Our study was based on a thorough review of AmLaw 200 law firm websites, LinkedIn, and the Leadership Directories guide to Law firms. We focused on those professionals who hold Chief or Director titles in three specific types of disciplines: innovation, client value, and legal project management.
We classified innovation in a number of ways:
- Internal innovation—Perhaps most common in the technology realm, this type of innovation is focused on improving processes so that the firm operates more efficiently. While this type of innovation invariably does have an impact on client service, its primary focus is internal. An example of this is the creation of financial dashboards so that the firm can better track things like billing statistics, accounts payable, and accounts receivable.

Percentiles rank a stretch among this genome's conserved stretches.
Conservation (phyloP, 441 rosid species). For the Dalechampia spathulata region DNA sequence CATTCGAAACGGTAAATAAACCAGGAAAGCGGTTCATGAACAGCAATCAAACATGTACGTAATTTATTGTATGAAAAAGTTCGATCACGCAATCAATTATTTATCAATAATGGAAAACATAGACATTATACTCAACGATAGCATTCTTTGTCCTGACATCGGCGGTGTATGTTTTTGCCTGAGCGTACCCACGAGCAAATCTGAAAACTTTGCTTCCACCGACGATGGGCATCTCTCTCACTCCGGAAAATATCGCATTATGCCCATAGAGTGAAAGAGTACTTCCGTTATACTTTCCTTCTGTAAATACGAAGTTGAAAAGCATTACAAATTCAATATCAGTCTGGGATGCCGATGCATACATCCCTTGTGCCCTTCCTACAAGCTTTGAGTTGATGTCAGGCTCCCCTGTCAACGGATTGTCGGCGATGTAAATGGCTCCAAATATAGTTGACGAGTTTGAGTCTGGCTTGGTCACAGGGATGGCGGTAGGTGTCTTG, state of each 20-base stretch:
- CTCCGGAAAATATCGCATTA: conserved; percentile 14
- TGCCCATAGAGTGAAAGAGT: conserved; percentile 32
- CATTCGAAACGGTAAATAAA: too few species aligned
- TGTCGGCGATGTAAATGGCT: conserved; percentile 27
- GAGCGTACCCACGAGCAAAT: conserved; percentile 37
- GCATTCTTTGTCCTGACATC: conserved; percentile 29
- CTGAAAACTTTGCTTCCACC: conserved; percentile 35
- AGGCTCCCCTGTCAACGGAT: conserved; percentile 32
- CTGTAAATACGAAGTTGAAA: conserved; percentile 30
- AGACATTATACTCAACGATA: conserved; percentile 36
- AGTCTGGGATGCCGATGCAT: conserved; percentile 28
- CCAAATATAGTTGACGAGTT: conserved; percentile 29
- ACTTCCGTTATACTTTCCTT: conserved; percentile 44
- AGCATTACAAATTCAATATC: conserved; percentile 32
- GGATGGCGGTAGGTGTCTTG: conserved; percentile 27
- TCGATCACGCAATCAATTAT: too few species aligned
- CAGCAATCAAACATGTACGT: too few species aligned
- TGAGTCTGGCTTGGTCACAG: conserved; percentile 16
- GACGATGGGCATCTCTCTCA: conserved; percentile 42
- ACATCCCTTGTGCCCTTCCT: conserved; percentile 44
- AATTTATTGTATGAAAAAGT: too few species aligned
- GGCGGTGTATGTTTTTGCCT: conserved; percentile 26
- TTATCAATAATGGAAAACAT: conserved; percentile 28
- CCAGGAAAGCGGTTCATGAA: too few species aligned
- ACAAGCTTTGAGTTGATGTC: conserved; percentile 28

- Legal process improvement—-Often accomplished as an outgrowth of legal project management, this type of innovation is focused on improving the delivery of traditional legal services in a variety of ways. This would include the use of alternative staffing so that the most cost-effective service providers are handling key aspects of a legal matter.
- Cataloging —Innovation that is designed to keep clients better informed on various legal developments. An example of this would be a real-time state-by-state regulatory catalog that will update the clients on developments in particular legal areas.
- Uniform document preparation—-This type of innovation largely uses artificial intelligence to create templates of documents that are commonly used in the practice of law. An example of this would be a protocol for nondisclosure agreements that would allow for the alteration of documents based on a set of computer-generated queries.
- Predictive analytics—-Again, artificial intelligence would be used as a basis for this type of innovation. An example would be to use data retrieved from different court cases to predict how a particular court might determine the result from a particular set of facts.